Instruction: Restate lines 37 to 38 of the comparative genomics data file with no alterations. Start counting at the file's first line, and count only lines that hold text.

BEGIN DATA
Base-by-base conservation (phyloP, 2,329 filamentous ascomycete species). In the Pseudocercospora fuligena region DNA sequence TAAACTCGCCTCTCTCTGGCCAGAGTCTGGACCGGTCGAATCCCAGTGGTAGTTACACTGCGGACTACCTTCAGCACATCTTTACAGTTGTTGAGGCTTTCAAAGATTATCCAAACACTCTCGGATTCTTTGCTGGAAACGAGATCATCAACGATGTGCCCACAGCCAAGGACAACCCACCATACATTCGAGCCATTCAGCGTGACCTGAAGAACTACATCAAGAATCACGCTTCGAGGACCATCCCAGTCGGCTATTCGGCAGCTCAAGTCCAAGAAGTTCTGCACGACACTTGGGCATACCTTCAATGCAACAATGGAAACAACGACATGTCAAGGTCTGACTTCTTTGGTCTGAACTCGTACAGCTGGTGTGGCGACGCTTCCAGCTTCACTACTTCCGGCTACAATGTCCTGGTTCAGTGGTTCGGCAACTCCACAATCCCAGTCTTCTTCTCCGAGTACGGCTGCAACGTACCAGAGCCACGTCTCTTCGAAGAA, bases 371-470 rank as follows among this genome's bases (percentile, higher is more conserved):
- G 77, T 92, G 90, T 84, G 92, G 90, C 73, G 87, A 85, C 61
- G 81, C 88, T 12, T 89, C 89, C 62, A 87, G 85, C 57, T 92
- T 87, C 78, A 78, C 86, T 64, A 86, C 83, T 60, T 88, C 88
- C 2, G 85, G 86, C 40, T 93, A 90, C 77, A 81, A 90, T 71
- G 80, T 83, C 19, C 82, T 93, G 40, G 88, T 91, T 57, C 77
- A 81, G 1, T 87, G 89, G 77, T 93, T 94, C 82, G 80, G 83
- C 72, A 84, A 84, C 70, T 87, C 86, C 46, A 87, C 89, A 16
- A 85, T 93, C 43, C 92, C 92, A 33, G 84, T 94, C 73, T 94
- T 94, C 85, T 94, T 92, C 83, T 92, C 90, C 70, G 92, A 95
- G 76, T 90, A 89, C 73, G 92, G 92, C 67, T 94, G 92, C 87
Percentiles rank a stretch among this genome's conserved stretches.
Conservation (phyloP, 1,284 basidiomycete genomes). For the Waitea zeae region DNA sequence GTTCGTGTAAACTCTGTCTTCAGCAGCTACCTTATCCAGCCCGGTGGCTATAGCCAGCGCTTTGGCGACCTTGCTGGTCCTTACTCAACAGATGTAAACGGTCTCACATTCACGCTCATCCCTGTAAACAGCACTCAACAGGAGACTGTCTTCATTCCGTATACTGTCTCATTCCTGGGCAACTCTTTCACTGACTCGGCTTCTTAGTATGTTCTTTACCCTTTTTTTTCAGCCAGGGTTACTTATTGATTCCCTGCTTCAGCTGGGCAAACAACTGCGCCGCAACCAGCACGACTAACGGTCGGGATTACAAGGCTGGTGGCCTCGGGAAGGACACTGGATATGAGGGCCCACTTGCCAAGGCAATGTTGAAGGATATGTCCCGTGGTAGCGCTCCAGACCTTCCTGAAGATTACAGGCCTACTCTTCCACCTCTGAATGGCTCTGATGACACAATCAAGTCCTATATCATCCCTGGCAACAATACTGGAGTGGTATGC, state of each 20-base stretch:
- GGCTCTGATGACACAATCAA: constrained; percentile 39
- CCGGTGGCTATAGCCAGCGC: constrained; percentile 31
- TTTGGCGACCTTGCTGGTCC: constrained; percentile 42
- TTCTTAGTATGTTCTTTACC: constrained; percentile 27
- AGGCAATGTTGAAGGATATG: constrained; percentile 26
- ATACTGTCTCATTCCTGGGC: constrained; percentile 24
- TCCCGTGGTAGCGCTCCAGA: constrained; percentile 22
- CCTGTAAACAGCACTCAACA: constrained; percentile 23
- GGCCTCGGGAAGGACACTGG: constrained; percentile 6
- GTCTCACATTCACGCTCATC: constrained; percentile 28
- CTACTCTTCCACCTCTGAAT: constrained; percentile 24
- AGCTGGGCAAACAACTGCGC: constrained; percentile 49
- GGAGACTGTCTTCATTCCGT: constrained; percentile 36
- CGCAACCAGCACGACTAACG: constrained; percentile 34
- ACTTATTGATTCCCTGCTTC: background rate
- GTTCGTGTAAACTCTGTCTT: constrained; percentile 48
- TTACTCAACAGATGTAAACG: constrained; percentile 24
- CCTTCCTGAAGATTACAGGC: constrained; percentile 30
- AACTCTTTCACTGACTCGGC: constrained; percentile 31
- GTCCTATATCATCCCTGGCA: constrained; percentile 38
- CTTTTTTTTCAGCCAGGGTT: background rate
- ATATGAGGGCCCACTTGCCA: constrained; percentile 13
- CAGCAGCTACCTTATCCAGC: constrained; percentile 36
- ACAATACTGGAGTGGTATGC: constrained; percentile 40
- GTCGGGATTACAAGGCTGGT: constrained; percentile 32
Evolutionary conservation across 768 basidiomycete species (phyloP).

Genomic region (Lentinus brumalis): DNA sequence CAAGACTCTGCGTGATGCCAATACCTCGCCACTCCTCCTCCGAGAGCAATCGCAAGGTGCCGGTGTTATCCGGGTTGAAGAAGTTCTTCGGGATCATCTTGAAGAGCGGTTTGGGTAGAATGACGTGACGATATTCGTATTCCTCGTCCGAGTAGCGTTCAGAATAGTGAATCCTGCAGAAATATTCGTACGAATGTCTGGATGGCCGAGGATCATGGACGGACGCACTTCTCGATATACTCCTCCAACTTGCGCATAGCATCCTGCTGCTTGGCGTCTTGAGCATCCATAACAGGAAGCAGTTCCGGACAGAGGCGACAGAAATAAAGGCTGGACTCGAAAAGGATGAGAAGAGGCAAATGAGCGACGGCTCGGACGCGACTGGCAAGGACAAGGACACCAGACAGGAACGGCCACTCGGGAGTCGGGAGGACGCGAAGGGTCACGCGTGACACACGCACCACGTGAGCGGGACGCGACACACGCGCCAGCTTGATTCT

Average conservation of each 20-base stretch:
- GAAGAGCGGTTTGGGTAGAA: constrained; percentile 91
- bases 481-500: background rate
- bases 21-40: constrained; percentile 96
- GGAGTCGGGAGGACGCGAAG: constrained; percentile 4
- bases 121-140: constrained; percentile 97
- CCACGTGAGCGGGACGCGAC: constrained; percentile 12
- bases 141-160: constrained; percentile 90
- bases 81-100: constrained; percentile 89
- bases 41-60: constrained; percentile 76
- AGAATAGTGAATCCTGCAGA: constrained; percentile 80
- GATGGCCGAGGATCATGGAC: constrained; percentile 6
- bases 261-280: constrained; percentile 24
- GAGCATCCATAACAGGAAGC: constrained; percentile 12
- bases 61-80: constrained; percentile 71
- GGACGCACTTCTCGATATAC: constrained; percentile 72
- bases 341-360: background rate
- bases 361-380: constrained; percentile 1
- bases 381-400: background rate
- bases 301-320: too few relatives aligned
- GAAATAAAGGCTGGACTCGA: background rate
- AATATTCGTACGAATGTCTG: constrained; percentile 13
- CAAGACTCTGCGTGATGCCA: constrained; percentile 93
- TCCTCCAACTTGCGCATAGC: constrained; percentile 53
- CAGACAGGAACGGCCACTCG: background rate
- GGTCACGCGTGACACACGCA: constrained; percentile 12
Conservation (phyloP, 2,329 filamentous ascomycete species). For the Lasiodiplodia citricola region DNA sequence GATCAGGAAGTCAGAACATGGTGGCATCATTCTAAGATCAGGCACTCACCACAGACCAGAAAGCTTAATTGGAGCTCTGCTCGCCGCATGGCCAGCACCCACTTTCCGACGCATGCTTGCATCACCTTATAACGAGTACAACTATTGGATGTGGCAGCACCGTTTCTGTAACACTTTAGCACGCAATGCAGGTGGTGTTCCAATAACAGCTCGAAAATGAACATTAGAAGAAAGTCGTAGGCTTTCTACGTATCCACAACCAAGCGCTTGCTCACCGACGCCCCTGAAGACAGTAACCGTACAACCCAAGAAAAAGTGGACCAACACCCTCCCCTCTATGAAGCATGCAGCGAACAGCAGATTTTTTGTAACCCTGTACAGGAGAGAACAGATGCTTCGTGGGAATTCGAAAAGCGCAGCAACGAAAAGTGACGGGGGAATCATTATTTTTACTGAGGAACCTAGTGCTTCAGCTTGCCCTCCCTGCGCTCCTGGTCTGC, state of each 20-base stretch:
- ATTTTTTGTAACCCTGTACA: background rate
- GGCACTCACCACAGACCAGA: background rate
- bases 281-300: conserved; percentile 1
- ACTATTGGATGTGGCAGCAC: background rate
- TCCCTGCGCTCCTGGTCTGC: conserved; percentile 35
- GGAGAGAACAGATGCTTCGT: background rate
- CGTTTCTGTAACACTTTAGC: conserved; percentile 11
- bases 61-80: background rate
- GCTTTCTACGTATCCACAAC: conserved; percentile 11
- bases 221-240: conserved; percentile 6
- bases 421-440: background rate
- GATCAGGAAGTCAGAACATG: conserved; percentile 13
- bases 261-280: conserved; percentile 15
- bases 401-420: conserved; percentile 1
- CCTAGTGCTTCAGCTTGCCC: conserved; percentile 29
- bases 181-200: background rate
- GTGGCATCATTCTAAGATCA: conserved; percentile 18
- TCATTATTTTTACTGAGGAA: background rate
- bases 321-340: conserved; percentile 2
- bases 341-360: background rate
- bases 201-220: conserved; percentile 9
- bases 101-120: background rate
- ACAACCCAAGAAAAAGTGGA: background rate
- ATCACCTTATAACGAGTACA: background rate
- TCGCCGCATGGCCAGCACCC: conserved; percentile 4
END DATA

- ACAATACTGGAGTGGTATGC: constrained; percentile 40
- GTCGGGATTACAAGGCTGGT: constrained; percentile 32